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Flimsy Reid

With 50 votes and Vice President Dick Cheney’s tiebreaker , Republicans strutted around the Senate as if they had a national mandate. Democrats, given a 60-vote supermajority by voters, do little more than make excuses for failure.

Senate Majority Leader Harry ReidHarry ReidSenate is choosing bureaucrats over Veterans GOP eager to see Harry Reid go Democratic efforts to cling to power at FCC are doomed to fail MORE (D-Nev.) is the chief culprit, routinely citing the need for that magical 60-vote margin as his answer for his chamber’s ineffectiveness. Indeed, the Senate is where good legislation goes to die, much to the chagrin of the more activist House. Reid’s Senate watered down President Barack ObamaBarack ObamaLewandowski: Trump's already done more to help US than Obama Trump says he has consulted with Obama on Cabinet picks Obama marks Pearl Harbor anniversary with focus on 'unimaginable' alliance with Japan MORE’s stimulus package, and now the Senate is attempting to block additional money for the wildly successful cash-for-clunkers program that is revitalizing the domestic auto industry. And it’s the Senate that’s currently providing the biggest roadblock to effective healthcare reform.

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The magical 60-vote margin seemed a plausible — if lame — excuse when the Senate was stuck at 57 Democrats and two Independents in the Democratic caucus, but the swearing-in of Al FrankenAl FrankenDems press Trump to keep Obama overtime rule GOP wants to move fast on Sessions Overnight Cybersecurity: Lawmakers pushing for vote to delay warrant rule changes MORE should have laid that alibi to rest. With 60 votes, the Democrats now own the chamber. Any failures are theirs alone.

But with Reid, there is always another reason for ineffectiveness, and the latest is that Democrats only have 58 senators, because Sens. Edward Kennedy of Massachusetts and Robert Byrd of West Virginia are absent with illness. It may be a cruel turn of fate for Kennedy to see his life’s work come near fruition from a hospital bed, but he (like Byrd) has been unavailable for key votes this session. It is not fair to either of their substantial legacies for their absence to become an excuse for Democratic impotence on healthcare.

Democrats, therefore, are faced with two choices: admit that the problem doesn’t lie with Byrd and Kennedy, but with senators like Montana’s Max BaucusMax BaucusThe mysterious sealed opioid report fuels speculation Lobbying World Even Steven: How would a 50-50 Senate operate? MORE and North Dakota’s Kent Conrad, who seem hell-bent on destroying healthcare reform for the benefit of their insurance-company benefactors — or gently ask that Kennedy and Byrd retire.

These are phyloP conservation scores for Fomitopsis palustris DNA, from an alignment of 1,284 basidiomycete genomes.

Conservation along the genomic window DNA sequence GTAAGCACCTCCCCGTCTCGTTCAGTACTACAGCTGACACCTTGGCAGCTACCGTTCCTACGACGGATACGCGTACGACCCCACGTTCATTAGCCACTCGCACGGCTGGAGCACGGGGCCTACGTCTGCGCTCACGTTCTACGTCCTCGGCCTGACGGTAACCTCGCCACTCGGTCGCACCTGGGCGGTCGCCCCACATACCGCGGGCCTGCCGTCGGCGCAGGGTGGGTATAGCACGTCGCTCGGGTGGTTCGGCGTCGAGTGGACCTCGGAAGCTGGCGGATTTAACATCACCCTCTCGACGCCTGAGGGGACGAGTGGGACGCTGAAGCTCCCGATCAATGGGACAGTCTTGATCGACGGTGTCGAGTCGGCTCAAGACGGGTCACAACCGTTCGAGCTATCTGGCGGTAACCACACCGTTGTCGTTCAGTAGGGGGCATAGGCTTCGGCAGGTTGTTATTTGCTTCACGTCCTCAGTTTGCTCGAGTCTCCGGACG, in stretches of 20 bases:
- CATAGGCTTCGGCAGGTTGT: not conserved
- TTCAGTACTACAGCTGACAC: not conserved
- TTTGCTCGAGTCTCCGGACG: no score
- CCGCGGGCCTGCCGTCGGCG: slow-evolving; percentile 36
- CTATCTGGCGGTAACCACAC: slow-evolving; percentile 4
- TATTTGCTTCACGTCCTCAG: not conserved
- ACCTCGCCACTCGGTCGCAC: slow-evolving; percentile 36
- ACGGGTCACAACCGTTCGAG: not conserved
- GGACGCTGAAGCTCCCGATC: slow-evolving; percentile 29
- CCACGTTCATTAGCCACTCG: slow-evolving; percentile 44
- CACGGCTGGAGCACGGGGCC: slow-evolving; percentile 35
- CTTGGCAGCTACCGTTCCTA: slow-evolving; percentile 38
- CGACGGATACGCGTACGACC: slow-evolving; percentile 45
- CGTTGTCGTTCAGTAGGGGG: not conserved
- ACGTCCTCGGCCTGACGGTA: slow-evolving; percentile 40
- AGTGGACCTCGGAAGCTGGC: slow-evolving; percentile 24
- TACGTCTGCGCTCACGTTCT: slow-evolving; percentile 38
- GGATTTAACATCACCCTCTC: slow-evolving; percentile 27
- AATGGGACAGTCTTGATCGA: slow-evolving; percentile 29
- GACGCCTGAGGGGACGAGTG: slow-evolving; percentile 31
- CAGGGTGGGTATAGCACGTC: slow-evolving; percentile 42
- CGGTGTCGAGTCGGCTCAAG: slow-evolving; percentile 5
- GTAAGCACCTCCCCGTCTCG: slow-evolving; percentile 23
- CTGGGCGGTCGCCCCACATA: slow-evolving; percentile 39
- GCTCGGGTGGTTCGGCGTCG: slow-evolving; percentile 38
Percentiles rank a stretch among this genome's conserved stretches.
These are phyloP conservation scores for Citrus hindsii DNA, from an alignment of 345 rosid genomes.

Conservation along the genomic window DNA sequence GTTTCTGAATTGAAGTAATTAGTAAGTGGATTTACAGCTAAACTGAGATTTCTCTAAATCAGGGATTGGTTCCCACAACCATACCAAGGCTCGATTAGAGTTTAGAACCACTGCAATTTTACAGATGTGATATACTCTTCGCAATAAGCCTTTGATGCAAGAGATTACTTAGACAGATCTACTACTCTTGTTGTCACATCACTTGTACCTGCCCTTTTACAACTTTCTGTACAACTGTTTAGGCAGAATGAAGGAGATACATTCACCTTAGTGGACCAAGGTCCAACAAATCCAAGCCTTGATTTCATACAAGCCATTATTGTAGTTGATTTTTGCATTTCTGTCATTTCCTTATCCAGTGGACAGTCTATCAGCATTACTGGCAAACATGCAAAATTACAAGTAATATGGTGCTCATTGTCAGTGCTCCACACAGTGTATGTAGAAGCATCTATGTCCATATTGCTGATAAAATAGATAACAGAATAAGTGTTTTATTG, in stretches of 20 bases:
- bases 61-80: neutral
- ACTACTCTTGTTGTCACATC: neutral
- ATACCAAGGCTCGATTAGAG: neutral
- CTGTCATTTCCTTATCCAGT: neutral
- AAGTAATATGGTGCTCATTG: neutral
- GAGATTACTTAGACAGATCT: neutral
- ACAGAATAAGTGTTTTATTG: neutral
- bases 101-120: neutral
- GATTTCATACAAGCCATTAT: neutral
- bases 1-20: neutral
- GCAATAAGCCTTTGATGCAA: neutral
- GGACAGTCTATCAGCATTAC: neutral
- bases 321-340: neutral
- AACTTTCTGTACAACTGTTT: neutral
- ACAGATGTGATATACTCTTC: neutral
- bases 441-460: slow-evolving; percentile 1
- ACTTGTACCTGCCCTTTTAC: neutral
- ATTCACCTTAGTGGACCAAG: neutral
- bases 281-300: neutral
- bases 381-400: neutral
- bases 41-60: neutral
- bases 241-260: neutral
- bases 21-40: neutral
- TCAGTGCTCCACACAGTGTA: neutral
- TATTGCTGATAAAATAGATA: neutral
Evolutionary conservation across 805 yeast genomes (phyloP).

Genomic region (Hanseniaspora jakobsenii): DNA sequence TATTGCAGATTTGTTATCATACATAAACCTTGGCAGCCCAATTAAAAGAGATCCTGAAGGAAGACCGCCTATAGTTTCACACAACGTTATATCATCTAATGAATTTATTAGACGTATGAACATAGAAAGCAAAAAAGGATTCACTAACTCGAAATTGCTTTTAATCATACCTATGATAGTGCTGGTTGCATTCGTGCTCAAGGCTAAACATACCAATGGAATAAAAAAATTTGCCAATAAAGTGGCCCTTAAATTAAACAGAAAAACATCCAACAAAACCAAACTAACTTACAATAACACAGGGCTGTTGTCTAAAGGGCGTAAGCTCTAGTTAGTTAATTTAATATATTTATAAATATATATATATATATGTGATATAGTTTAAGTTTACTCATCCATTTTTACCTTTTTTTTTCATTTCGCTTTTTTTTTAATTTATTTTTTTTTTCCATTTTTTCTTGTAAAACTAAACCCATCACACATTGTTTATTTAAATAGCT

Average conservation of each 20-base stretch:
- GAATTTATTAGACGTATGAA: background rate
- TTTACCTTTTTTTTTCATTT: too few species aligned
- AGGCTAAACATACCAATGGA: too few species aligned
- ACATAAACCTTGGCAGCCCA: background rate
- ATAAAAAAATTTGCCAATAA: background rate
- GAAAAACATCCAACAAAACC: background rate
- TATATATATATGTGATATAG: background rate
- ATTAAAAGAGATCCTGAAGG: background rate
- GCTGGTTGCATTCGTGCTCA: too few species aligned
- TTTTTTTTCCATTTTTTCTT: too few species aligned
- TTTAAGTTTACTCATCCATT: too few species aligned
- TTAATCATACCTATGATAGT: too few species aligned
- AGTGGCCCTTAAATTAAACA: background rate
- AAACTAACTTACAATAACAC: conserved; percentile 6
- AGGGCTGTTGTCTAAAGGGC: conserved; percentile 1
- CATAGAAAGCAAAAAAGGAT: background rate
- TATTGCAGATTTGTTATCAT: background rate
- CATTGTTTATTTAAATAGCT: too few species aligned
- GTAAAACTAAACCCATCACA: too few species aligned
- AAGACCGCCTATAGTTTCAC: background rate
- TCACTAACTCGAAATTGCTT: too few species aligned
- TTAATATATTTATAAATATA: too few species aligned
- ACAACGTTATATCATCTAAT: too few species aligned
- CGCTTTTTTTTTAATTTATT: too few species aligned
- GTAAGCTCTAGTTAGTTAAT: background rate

West Virginia’s Democratic governor could immediately replace Byrd by appointment , but Massachusetts is a bit more complicated — the seat would remain vacant for six months before a special election would fill the vacancy. State lawmakers eliminated the right of their governor to fill Senate vacancies in 2004 to prevent the then-Republican governor from filling John KerryJohn KerryAs Congress adjusts to Trump, Iran put under the pressure it deserves Sharpton pressures Dems on Trump nominees Words are not enough — US must support Christians who survived genocide in Iraq MORE’s seat with a Republican if Kerry won the presidency.

A six-month vacancy would present serious problems for the Obama and Democratic agenda, but Massachusetts lawmakers could quickly tweak the law, borrowing from the Lone Star State: Texas allows governors to fill Senate vacancies for an interim, while voters get to make the final call several months later. It’s a perfect balance between a state’s need for representation in D.C. and the need to fill such vacancies democratically.

This is obviously a sensitive matter, as Byrd and Kennedy are larger-than-life figures in the political world. But the healthcare of tens of millions of Americans is on the line. Democrats need to be at full strength for this battle. If Byrd and Kennedy are no longer able to engage, then the two venerable senators should consider stepping aside so that substitutes can fulfill their legacies.

However, this scenario is only necessary if Byrd and Kennedy are truly no longer capable of casting votes. Given Reid’s penchant for excuse-making, that’s not a certainty. From the first day he controlled the chamber, it’s been clear Reid would suffer with a true 60-seat majority; at last, he’d be held accountable for the failures of his caucus to deliver the change the voters demanded.



Moulitsas is founder and publisher of Daily Kos (www.dailykos.com).